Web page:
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September 10, 2009
Celebrate the harvest season with City of Toronto museums
  
Summer is winding down, but at Toronto’s Historic Sites the fall fun is just beginning. Celebrate the autumn season with harvest festivals throughout September and October.

The revelry begins today, September 10, from 5 to 8 p.m., with the Montgomery’s Inn annual corn roast. Bring your lawn chair to the Inn, 4709 Dundas St. W., and enjoy fresh corn, other local produce and baked goods while listening to live bluegrass music. Admission is free; refreshment prices vary. Return to Montgomery’s Inn on Sunday, October 18, 1 to 4 p.m. for the Apple Harvest Tea with freshly-baked apple crisp and other goodies to purchase and take home.

Todmorden Mills Heritage Museum and Arts Centre celebrates harvest in the valley on Sunday, September 20, from noon to 4 p.m., with costumed interpreters, musicians, storytellers, historic cooking demonstrations and tastings, artisans, vendors and more. It’s free. Todmorden Mills is located at the bottom of Pottery Road, east of Bayview Avenue and west of Broadview Avenue.

The beauty of autumn is truly reflected in High Park. Enjoy warm apple cider, wagon rides, storytelling, music, crafts and more at the High Park Harvest Festival on Sunday, October 4, noon to 4:30 p.m at Colborne Lodge and the Children's Garden Harvest Festival (south end of High Park). Free admission to grounds; activity and merchandise fees apply. It’s pay-what-you-can to tour inside Colborne Lodge.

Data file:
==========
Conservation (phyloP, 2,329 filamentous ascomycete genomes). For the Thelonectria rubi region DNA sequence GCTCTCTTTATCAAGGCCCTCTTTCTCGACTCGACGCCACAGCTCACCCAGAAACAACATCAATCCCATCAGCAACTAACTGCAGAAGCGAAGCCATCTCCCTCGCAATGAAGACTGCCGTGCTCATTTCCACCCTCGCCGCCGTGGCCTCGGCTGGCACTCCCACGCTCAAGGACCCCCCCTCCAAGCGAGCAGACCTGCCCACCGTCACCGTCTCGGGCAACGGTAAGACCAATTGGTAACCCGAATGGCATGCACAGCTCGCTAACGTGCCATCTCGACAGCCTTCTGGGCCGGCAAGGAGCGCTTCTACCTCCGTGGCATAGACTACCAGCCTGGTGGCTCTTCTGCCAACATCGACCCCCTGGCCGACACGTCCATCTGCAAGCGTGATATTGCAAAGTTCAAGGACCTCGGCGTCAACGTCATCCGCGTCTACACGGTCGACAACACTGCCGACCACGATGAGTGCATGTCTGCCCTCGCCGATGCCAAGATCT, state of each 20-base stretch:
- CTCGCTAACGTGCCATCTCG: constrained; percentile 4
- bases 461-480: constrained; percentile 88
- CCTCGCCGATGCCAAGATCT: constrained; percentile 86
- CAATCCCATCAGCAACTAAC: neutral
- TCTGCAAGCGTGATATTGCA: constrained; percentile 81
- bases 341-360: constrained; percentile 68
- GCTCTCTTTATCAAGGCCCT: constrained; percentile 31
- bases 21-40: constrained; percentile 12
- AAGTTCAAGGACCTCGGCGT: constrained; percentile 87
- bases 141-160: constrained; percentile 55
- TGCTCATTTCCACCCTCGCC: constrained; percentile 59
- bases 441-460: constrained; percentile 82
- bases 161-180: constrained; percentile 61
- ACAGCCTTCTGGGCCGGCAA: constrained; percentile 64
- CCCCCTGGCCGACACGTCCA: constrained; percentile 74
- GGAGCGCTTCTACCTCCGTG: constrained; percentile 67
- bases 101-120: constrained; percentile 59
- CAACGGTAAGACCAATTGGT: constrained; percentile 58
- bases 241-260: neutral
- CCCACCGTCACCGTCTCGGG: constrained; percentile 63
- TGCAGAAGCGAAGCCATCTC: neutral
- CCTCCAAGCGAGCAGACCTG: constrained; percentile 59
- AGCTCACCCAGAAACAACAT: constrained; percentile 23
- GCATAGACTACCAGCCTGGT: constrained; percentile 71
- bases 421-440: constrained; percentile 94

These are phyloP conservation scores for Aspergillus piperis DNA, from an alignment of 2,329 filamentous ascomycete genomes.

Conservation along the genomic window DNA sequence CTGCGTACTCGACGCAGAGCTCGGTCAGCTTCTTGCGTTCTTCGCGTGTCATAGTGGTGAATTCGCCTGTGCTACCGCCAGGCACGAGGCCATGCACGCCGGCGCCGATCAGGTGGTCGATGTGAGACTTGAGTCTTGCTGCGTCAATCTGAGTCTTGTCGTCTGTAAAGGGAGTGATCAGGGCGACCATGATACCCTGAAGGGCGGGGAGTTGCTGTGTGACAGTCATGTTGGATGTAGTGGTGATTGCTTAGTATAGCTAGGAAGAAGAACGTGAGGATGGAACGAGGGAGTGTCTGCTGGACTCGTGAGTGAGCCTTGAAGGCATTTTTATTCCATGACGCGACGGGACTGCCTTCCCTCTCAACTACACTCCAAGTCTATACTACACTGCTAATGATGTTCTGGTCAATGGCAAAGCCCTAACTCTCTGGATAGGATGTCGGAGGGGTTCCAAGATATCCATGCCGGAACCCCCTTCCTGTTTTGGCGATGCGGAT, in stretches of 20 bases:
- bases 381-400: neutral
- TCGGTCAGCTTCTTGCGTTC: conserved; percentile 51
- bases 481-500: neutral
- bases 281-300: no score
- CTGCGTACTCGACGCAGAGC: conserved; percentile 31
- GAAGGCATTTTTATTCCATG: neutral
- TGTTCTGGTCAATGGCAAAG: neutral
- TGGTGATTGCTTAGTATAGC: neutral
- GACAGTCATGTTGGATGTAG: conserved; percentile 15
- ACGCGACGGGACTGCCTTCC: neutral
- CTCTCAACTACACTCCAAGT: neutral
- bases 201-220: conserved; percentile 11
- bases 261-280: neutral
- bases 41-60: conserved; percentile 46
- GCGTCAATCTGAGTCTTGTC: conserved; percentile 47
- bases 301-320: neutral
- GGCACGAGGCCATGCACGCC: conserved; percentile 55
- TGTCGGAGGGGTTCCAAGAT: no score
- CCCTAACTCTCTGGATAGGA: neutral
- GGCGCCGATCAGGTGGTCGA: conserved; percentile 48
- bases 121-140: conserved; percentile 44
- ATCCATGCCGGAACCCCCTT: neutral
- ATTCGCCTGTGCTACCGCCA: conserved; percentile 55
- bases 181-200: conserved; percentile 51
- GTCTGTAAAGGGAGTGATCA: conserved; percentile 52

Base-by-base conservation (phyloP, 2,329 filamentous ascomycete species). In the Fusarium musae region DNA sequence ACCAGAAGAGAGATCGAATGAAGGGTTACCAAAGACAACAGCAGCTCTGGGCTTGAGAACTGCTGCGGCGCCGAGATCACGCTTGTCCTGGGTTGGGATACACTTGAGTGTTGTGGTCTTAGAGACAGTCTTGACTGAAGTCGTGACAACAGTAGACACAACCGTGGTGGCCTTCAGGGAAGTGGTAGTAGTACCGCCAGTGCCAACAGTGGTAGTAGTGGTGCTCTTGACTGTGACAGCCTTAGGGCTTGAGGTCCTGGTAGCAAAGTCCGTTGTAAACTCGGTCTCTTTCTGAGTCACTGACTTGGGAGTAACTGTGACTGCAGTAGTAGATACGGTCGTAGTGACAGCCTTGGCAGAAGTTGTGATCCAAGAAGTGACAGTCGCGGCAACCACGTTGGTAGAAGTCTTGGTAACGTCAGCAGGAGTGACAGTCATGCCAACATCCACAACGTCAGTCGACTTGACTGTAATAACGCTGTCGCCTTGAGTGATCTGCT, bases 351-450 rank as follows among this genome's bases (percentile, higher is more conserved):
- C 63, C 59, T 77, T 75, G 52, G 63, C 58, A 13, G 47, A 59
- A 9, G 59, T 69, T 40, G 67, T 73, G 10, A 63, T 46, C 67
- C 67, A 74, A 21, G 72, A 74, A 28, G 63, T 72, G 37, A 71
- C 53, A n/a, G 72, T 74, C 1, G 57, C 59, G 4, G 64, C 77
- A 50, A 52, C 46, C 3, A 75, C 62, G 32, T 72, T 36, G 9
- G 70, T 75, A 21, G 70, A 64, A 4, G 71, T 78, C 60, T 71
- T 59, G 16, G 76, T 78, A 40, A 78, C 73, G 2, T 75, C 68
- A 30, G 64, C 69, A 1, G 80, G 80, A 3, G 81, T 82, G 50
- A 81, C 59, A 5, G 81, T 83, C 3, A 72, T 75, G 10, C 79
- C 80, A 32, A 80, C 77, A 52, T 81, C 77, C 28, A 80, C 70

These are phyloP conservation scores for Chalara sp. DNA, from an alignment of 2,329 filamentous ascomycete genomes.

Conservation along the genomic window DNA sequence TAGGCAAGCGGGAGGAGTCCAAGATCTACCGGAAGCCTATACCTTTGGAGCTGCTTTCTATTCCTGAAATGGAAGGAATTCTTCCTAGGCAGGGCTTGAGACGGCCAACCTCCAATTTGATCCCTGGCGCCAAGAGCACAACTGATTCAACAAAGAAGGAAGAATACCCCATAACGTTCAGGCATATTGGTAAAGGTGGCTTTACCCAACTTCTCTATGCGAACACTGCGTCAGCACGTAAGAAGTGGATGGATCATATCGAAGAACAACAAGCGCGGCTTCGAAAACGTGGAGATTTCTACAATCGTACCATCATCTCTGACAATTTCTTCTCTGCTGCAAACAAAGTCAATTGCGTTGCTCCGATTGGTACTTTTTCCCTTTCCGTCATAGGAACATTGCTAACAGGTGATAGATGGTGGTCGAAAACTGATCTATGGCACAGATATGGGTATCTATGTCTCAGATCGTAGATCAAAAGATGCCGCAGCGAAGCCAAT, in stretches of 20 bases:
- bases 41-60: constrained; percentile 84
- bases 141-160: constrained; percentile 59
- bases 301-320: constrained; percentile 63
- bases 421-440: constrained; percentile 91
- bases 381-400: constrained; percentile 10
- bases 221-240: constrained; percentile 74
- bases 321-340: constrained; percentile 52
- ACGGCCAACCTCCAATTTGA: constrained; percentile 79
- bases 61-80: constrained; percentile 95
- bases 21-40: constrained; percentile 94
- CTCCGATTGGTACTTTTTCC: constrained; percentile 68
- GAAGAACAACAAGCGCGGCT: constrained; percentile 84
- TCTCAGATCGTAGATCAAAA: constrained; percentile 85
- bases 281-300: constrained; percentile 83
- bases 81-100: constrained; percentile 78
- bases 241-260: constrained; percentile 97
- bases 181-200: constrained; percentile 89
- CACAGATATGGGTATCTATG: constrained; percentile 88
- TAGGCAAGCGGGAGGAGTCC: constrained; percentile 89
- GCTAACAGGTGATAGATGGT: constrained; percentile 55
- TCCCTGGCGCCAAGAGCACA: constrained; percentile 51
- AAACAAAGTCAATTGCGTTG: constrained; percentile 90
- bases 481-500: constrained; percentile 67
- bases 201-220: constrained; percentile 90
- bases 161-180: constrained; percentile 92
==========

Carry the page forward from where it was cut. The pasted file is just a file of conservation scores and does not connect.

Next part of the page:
Thanksgiving weekend is always busy in the kitchen and at Gibson House it’s no different. On Saturday, Sunday and Monday, October 10 to 12, noon to 5 p.m., see and taste harvest foods being prepared. Children can even lend a hand in the kitchen. Gibson House is located at 5172 Yonge St. Regular admission applies.

At Scarborough Museum, 1007 Brimley Rd., just north of Lawrence Avenue in Thomson Memorial Park, kids can help make a scarecrow as costumed interpreters create a variety of traditional dishes and preserves. Attend on Saturday, October 3 and Sunday, October 4 from noon to 5 p.m. and try some soup cooked over the hearth. Admission is pay-what-you-can.

For a complete list of fall activities at Toronto Historic Sites, visit www.toronto.ca/museums-events.

Toronto is Canada's largest city and sixth largest government, and home to a diverse population of about 2.6 million people. It is the economic engine of Canada and one of the greenest and most creative cities in North America. Toronto has won numerous awards for quality, innovation and efficiency in delivering public services. 2009 marks the 175th anniversary of Toronto's incorporation as a city. Toronto's government is dedicated to prosperity, opportunity and liveability for all its residents.

Media contact:
Vanessa Higgs, Program Development Officer, Cultural Services, 416-338-0045, vhiggs@toronto.ca



 

 

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